The Missing Lemur Link
“The Missing Lemur Link. An Ancestral Step in the Evolution of Human Behaviour”: un libro sull’evoluzione dei lemuri. A cura di Ivan Norscia e Elisabetta Palagi
TITLE: The Missing Lemur Link. An Ancestral Step in the Evolution of Human Behaviour
AUTHORS: Ivan Norscia, Università degli Studi di Pisa; Elisabetta Palagi, Università degli Studi di Pisa
PUBLICATION PLANNED FOR: June 2016
AVAILABILITY: In stock
Part of Cambridge Studies in Biological and Evolutionary Anthropology
Lemurs share a common distant ancestor with humans. Following their own evolutionary pathway, lemurs provide the ideal model to shed light on the behavioural traits of primates including conflict management, communication strategies and society building and how these aspects of social living relate to those found in the anthropoid primates. Adopting a comparative approach throughout, lemur behaviour is cross-examined with that of monkeys, apes and humans. This book reviews and expands upon the newest fields of research in lemur behavioural biology, including recent analytical approaches that have so far been limited to studies of haplorrhine primates. Different methodological approaches are harmonised in this volume to break conceptual walls between both primate taxa and different disciplines. Through a focus on the methodologies behind lemur behaviour and social interactions, future primate researchers will be encouraged to produce directly comparable results.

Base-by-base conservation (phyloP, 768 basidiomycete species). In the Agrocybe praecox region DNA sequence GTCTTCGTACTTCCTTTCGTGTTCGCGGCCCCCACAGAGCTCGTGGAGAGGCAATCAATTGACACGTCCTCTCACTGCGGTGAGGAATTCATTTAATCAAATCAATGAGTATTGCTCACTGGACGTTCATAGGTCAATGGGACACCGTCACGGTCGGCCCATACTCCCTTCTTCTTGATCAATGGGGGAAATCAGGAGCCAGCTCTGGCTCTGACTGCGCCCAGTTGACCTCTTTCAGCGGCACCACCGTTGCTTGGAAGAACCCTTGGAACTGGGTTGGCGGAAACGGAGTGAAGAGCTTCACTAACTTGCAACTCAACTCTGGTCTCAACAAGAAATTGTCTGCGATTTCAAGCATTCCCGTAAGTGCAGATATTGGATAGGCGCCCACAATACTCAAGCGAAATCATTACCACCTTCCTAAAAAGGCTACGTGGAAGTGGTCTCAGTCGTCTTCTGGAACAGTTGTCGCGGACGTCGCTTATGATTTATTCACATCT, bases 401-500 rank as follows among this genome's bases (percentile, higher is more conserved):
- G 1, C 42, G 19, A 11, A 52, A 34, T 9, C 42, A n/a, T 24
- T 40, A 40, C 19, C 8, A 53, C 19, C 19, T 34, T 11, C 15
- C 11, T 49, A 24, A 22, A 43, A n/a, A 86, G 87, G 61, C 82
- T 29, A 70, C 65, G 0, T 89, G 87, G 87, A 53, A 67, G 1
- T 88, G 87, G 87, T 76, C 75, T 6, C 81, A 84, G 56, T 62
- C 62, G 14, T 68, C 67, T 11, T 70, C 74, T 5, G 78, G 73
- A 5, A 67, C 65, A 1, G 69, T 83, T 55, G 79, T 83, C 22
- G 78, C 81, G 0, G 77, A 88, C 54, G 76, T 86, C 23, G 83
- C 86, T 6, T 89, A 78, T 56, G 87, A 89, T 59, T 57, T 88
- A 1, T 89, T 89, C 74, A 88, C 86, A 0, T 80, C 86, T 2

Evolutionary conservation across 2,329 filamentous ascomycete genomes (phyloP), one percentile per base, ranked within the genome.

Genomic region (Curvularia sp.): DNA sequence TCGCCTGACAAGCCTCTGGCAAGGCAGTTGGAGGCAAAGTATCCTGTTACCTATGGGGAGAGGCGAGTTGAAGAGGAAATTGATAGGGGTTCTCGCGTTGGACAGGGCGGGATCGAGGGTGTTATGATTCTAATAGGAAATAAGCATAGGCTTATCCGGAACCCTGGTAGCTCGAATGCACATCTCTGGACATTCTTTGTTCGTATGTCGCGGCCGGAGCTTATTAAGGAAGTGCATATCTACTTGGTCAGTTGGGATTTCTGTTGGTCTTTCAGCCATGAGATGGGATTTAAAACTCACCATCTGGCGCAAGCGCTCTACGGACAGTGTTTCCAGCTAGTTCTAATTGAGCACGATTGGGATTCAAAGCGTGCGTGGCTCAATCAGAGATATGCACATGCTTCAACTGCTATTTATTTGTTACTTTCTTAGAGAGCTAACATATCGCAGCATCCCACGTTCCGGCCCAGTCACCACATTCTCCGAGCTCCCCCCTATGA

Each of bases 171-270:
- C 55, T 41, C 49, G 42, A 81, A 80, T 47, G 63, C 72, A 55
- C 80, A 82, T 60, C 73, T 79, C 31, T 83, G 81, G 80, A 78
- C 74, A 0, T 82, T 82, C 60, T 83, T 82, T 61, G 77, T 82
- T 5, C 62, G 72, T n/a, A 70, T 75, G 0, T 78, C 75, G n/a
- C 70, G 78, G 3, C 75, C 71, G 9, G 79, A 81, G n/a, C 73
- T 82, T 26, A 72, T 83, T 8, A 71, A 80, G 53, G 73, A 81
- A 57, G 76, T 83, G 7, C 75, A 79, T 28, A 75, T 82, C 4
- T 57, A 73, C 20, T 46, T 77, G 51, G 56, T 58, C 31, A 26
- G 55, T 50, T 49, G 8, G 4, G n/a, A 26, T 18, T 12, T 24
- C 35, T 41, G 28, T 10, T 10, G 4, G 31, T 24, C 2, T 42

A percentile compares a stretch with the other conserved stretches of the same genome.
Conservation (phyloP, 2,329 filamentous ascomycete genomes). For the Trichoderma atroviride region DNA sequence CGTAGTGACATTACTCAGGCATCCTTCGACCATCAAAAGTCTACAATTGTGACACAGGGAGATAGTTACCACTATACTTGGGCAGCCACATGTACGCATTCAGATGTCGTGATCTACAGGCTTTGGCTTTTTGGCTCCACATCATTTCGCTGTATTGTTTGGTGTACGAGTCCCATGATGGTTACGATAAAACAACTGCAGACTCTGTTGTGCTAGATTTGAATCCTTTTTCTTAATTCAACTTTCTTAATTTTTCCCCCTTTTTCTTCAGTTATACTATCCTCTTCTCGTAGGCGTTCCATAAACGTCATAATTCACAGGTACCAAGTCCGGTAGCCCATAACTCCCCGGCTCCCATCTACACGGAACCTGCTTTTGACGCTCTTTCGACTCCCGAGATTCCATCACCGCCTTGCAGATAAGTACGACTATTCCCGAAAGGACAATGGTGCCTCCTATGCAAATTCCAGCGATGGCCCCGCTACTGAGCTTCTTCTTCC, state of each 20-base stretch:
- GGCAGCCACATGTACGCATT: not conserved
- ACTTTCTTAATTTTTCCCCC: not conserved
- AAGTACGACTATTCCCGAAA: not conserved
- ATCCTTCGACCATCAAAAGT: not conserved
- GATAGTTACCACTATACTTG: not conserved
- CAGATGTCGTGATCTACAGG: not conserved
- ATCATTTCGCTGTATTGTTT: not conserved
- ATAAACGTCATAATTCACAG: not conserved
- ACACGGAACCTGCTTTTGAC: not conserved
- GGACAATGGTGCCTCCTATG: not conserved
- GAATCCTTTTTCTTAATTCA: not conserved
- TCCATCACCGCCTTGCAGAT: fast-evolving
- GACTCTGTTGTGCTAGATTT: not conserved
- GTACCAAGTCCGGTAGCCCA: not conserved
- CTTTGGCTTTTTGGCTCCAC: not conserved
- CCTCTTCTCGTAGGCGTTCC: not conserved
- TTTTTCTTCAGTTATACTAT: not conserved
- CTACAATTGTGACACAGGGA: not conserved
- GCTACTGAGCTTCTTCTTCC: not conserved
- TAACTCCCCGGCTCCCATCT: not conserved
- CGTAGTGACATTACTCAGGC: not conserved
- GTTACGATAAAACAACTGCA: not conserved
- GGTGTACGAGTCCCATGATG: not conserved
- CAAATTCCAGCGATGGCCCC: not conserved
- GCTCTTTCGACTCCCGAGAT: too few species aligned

– Includes up-to-date research on lemur behaviour to allow researchers to assess the connection to modern and ancestral human behaviour traits
– Features boxes written by guest contributors connecting lemurs’ behaviour to other disciplines and animal groups
– Reviews over a decade of quantitative data on lemur and monkey social behaviour to reveal traits previously thought to be exclusive to primate behaviour
Ivan Norscia, Università degli Studi di Pisa
Ivan Norscia carries out research at the Natural History Museum, University of Pisa, Italy. He started investigating the behavioural ecology of lemurs in dry and wet forests of Madagascar and through his research has contributed to the redefinition of a lemur species (Avahi meridionalis). His research later expanded to the behaviour of monkeys, apes and humans.
Elisabetta Palagi, Università degli Studi di Pisa
Elisabetta Palagi is a department member of the Natural History Museum, University of Pisa, Italy. Her research centres upon lemur individual recognition and multimodal signalling, which has expanded to other primate and non-primate animals. Most recently, in conjunction with Ivan Norscia, she has adopted a cross-species comparison approach to shed light on the biological foundation of human behaviour.